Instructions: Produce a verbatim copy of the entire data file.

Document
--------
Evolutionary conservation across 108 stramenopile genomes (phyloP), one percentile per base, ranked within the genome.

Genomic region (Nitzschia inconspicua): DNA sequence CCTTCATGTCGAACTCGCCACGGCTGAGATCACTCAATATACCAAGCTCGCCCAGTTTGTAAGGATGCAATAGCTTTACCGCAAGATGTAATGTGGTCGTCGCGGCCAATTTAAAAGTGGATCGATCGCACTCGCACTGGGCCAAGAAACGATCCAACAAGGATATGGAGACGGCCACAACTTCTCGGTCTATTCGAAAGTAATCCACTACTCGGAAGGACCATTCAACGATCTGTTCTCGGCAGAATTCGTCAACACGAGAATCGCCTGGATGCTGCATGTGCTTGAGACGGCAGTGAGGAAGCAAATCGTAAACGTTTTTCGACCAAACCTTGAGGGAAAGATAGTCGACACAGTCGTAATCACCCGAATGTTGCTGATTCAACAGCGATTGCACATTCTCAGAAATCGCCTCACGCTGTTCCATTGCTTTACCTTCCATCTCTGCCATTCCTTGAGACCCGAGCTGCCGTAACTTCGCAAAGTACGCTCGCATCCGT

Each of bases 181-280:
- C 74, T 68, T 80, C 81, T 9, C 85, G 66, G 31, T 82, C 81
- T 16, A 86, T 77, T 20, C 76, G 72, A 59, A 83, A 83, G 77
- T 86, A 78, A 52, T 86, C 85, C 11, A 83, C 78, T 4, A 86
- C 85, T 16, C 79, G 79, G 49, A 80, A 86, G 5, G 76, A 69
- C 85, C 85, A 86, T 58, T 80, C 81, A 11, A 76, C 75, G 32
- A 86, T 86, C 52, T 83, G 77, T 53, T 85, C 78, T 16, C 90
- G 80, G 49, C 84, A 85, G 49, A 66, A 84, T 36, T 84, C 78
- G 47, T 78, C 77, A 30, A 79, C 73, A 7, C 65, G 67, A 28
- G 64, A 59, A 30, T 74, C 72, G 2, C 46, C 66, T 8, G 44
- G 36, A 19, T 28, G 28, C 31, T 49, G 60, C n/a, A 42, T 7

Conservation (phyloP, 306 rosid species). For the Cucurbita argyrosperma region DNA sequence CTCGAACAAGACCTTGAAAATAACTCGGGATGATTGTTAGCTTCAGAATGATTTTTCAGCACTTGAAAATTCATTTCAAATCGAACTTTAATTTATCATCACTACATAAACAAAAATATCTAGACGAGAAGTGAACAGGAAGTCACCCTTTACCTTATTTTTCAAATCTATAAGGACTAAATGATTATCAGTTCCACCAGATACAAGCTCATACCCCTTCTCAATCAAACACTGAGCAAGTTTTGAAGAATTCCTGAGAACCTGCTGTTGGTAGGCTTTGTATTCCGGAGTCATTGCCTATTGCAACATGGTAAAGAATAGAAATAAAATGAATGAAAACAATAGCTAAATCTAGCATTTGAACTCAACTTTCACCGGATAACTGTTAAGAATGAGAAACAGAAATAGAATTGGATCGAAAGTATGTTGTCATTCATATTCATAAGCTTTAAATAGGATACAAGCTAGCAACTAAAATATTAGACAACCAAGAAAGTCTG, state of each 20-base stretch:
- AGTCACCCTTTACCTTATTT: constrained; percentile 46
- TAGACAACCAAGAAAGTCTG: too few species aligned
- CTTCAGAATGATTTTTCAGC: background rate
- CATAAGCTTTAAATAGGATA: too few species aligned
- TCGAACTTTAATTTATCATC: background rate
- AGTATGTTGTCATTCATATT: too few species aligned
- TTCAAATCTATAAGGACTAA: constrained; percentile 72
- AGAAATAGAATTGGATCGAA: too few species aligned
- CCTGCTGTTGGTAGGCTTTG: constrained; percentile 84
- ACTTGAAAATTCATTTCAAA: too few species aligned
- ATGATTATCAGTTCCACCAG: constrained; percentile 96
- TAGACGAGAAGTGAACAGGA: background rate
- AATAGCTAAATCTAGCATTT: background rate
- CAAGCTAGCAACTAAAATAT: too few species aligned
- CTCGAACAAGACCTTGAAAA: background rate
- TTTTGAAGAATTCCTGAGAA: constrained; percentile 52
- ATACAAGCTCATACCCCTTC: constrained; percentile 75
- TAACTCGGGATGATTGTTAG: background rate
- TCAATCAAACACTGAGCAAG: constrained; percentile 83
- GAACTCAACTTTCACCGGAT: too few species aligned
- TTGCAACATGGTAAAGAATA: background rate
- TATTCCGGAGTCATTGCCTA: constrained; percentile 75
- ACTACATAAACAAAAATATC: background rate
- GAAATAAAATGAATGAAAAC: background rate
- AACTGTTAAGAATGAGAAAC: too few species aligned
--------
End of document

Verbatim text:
Evolutionary conservation across 108 stramenopile genomes (phyloP), one percentile per base, ranked within the genome.

Genomic region (Nitzschia inconspicua): DNA sequence CCTTCATGTCGAACTCGCCACGGCTGAGATCACTCAATATACCAAGCTCGCCCAGTTTGTAAGGATGCAATAGCTTTACCGCAAGATGTAATGTGGTCGTCGCGGCCAATTTAAAAGTGGATCGATCGCACTCGCACTGGGCCAAGAAACGATCCAACAAGGATATGGAGACGGCCACAACTTCTCGGTCTATTCGAAAGTAATCCACTACTCGGAAGGACCATTCAACGATCTGTTCTCGGCAGAATTCGTCAACACGAGAATCGCCTGGATGCTGCATGTGCTTGAGACGGCAGTGAGGAAGCAAATCGTAAACGTTTTTCGACCAAACCTTGAGGGAAAGATAGTCGACACAGTCGTAATCACCCGAATGTTGCTGATTCAACAGCGATTGCACATTCTCAGAAATCGCCTCACGCTGTTCCATTGCTTTACCTTCCATCTCTGCCATTCCTTGAGACCCGAGCTGCCGTAACTTCGCAAAGTACGCTCGCATCCGT

Each of bases 181-280:
- C 74, T 68, T 80, C 81, T 9, C 85, G 66, G 31, T 82, C 81
- T 16, A 86, T 77, T 20, C 76, G 72, A 59, A 83, A 83, G 77
- T 86, A 78, A 52, T 86, C 85, C 11, A 83, C 78, T 4, A 86
- C 85, T 16, C 79, G 79, G 49, A 80, A 86, G 5, G 76, A 69
- C 85, C 85, A 86, T 58, T 80, C 81, A 11, A 76, C 75, G 32
- A 86, T 86, C 52, T 83, G 77, T 53, T 85, C 78, T 16, C 90
- G 80, G 49, C 84, A 85, G 49, A 66, A 84, T 36, T 84, C 78
- G 47, T 78, C 77, A 30, A 79, C 73, A 7, C 65, G 67, A 28
- G 64, A 59, A 30, T 74, C 72, G 2, C 46, C 66, T 8, G 44
- G 36, A 19, T 28, G 28, C 31, T 49, G 60, C n/a, A 42, T 7

Conservation (phyloP, 306 rosid species). For the Cucurbita argyrosperma region DNA sequence CTCGAACAAGACCTTGAAAATAACTCGGGATGATTGTTAGCTTCAGAATGATTTTTCAGCACTTGAAAATTCATTTCAAATCGAACTTTAATTTATCATCACTACATAAACAAAAATATCTAGACGAGAAGTGAACAGGAAGTCACCCTTTACCTTATTTTTCAAATCTATAAGGACTAAATGATTATCAGTTCCACCAGATACAAGCTCATACCCCTTCTCAATCAAACACTGAGCAAGTTTTGAAGAATTCCTGAGAACCTGCTGTTGGTAGGCTTTGTATTCCGGAGTCATTGCCTATTGCAACATGGTAAAGAATAGAAATAAAATGAATGAAAACAATAGCTAAATCTAGCATTTGAACTCAACTTTCACCGGATAACTGTTAAGAATGAGAAACAGAAATAGAATTGGATCGAAAGTATGTTGTCATTCATATTCATAAGCTTTAAATAGGATACAAGCTAGCAACTAAAATATTAGACAACCAAGAAAGTCTG, state of each 20-base stretch:
- AGTCACCCTTTACCTTATTT: constrained; percentile 46
- TAGACAACCAAGAAAGTCTG: too few species aligned
- CTTCAGAATGATTTTTCAGC: background rate
- CATAAGCTTTAAATAGGATA: too few species aligned
- TCGAACTTTAATTTATCATC: background rate
- AGTATGTTGTCATTCATATT: too few species aligned
- TTCAAATCTATAAGGACTAA: constrained; percentile 72
- AGAAATAGAATTGGATCGAA: too few species aligned
- CCTGCTGTTGGTAGGCTTTG: constrained; percentile 84
- ACTTGAAAATTCATTTCAAA: too few species aligned
- ATGATTATCAGTTCCACCAG: constrained; percentile 96
- TAGACGAGAAGTGAACAGGA: background rate
- AATAGCTAAATCTAGCATTT: background rate
- CAAGCTAGCAACTAAAATAT: too few species aligned
- CTCGAACAAGACCTTGAAAA: background rate
- TTTTGAAGAATTCCTGAGAA: constrained; percentile 52
- ATACAAGCTCATACCCCTTC: constrained; percentile 75
- TAACTCGGGATGATTGTTAG: background rate
- TCAATCAAACACTGAGCAAG: constrained; percentile 83
- GAACTCAACTTTCACCGGAT: too few species aligned
- TTGCAACATGGTAAAGAATA: background rate
- TATTCCGGAGTCATTGCCTA: constrained; percentile 75
- ACTACATAAACAAAAATATC: background rate
- GAAATAAAATGAATGAAAAC: background rate
- AACTGTTAAGAATGAGAAAC: too few species aligned